Tim Burton avoided using too many digital effects because he wanted the younger actors to feel as if they were working in a realistic environment.[26] As a result, forced perspective techniques, oversized props and scale models were used to avoid computer-generated imagery (CGI).[15] Deep Roy was cast to play the Oompa-Loompas based on his previous collaborations with Burton on Planet of the Apes and Big Fish. The actor was able to play various Oompa-Loompas using split screen photography, digital and front projection effects.[1] "Tim told me that the Oompa-Loompas were strictly programmed, like robots — all they do is work, work, work," Roy commented. "So when it comes time to dance, they're like a regiment; they do the same steps."[27]

A practical method was considered for the scene in which Violet Beauregarde turns blue and swells up into a giant 10-foot blueberry. A suit with an air hose was considered at one point for the beginnings of the swelling scene, before the decision was made to do the entire transformation in CGI. The visual effects house Cinesite was recruited for this assignment. In some shots that were shot of AnnaSophia Robb's head, a facial prosthetic was worn to give the impression that her cheeks had swelled up as well. Because this decision was made late in the film's production, any traces of Violet's blueberry scene were omitted from trailers or promotional material.

Rather than rely on CGI, Burton wanted the 40 squirrels in the Nut Room to be real. The animals were trained every day for 10 weeks before filming commenced. They began their coaching while newborns, fed by bottles to form relationships with human trainers. The squirrels were each taught how to sit upon a little blue bar stool, tap and then open a walnut, and deposit its meat onto a conveyor belt.[5] "Ultimately, the scene was supplemented by CGI and animatronics," Burton said, "but for the close-ups and the main action, they're the real thing."[15] Wonka's Viking boat for the Chocolate River sequence floats down a realistic river filled with 192,000 gallons of faux melted candy.[28] "Having seen the first film, we wanted to make the chocolate river look edible," McDowell says. "In the first film, it's so distasteful." The production first considered a CGI river, but Burton was impressed with the artificial substance when he saw how it clung to the boat's oars. Nine shades of chocolate were tested before Burton settled on the proper hue.[5]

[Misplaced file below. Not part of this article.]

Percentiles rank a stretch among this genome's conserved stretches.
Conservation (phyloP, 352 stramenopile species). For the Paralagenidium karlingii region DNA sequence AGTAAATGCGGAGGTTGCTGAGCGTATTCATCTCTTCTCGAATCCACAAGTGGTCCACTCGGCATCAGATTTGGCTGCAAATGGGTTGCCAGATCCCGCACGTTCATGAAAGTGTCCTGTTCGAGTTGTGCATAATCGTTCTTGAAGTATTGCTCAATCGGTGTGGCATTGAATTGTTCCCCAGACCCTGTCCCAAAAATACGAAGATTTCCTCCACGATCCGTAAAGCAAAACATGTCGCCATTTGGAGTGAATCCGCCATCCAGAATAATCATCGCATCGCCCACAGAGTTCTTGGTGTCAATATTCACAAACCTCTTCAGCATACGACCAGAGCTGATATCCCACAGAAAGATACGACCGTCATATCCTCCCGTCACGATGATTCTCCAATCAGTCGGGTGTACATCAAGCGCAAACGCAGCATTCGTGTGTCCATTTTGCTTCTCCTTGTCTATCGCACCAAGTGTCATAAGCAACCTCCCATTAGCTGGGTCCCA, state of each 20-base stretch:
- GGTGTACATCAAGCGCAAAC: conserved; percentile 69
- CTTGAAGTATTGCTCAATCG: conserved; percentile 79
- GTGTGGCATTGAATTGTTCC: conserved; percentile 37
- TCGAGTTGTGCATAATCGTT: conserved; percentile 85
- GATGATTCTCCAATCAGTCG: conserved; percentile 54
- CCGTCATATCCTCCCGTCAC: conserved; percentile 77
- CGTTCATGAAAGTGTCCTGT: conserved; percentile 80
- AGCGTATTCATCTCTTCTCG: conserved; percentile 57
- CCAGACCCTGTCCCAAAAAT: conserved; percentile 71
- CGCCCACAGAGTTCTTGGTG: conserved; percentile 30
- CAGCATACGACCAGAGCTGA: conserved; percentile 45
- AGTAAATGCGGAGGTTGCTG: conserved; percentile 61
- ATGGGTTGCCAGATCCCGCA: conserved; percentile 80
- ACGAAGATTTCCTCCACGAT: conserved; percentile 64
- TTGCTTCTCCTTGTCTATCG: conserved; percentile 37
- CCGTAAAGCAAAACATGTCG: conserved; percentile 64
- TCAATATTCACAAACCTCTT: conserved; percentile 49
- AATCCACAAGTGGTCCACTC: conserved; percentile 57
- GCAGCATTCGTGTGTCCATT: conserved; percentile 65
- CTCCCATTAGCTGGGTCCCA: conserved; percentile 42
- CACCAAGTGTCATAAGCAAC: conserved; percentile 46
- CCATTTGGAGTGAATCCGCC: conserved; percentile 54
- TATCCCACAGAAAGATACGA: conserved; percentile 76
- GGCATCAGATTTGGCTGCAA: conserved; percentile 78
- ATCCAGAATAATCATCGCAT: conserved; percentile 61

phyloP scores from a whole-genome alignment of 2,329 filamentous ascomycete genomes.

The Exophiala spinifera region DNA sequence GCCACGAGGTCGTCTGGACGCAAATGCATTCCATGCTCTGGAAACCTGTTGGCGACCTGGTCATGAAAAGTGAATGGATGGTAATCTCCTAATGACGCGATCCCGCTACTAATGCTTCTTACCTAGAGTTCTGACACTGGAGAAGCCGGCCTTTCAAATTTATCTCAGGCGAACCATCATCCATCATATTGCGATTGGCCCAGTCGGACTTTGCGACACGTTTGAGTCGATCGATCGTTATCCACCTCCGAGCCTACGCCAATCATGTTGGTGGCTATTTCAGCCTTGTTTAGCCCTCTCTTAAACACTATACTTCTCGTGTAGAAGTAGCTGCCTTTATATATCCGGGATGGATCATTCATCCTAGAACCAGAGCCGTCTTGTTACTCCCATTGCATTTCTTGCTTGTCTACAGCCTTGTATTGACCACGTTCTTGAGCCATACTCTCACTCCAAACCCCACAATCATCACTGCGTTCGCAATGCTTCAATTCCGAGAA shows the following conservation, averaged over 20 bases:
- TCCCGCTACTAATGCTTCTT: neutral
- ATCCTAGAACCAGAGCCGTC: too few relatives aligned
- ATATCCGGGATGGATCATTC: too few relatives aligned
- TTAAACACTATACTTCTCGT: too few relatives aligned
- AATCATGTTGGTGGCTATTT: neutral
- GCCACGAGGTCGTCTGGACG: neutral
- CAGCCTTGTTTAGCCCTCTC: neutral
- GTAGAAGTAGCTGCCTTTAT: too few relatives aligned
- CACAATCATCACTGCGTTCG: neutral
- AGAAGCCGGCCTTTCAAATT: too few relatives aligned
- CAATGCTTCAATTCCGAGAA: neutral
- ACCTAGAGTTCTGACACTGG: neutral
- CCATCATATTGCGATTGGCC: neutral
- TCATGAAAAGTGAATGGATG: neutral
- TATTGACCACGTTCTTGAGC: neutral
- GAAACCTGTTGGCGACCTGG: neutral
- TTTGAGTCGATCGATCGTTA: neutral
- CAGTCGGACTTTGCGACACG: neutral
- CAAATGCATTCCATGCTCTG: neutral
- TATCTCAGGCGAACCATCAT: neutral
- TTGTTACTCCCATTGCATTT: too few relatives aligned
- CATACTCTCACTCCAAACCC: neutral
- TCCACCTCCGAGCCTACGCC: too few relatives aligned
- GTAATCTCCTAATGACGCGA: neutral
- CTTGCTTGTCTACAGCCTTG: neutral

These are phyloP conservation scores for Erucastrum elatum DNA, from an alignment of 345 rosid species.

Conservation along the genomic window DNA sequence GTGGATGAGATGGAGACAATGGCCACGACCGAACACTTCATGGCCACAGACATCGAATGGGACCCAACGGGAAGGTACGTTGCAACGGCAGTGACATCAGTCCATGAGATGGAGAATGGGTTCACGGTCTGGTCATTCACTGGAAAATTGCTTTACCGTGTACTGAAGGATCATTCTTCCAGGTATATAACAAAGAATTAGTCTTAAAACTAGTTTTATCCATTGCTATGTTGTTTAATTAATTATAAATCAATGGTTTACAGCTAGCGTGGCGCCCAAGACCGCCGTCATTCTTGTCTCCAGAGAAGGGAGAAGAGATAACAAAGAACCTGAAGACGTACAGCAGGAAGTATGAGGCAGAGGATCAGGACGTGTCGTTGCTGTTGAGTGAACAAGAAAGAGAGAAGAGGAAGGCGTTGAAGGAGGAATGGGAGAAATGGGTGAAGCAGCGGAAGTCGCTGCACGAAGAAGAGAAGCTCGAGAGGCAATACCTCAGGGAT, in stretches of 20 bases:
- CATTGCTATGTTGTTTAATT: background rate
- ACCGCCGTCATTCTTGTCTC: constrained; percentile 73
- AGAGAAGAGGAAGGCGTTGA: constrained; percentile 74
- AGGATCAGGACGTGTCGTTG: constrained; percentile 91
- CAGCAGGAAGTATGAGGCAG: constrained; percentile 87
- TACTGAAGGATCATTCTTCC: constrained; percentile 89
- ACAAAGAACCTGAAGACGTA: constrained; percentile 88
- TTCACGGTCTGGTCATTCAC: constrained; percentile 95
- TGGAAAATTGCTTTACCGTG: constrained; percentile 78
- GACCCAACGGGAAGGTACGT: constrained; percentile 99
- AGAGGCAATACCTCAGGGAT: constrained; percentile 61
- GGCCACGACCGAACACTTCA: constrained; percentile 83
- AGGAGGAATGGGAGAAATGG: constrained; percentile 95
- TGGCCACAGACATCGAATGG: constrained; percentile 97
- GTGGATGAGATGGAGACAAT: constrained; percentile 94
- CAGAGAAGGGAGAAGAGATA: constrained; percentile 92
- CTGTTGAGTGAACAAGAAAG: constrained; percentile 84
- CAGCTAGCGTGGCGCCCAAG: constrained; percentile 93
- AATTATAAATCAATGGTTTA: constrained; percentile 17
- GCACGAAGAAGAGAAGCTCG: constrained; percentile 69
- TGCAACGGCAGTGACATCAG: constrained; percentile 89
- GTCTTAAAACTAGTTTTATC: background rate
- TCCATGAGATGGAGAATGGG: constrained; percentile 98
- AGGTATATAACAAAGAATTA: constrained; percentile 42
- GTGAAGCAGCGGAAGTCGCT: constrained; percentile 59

Music

The original music score was written by Danny Elfman, a frequent collaborator with director Tim Burton. Elfman's score is based around three primary themes: a gentle family theme for the Buckets, generally set in upper woodwinds; a mystical, string-driven waltz for Willy Wonka; and a hyper-upbeat factory theme for full orchestra, Elfman's homemade synthesizer samples and the diminutive chanting voices of the Oompa-Loompas.[29]

Elfman also wrote and performed the vocals for four songs, with pitch changes and modulations to represent different singers.[30] The lyrics to the Oompa-Loompa songs are adapted from the original book, and are thus credited to Roald Dahl.[29] Following Burton's suggestion, each song in the score is designed to reflect a different archetype.[30] "Wonka's Welcome Song" is a maddeningly cheerful theme park ditty, "Augustus Gloop" a Bollywood spectacle (per Deep Roy's suggestion),[27] "Violet Beauregarde" is 1970s funk, "Veruca Salt" is 1960s bubblegum pop / psychedelic pop, and "Mike Teavee" is a tribute to late 1970s hard rock (such as Queen) / early 1980s hair bands.[29][30]

The original motion picture soundtrack was released on July 12, 2005 on Warner Bros. Records.

Release

Charlie and the Chocolate Factory had its premiere at the Grauman's Chinese Theatre, on July 10, 2005, where money for the Make-a-Wish Foundation was raised.[31] The film was released in the United States on July 15, 2005 in 3,770 theaters[32] (including IMAX theaters).[33]

Marketing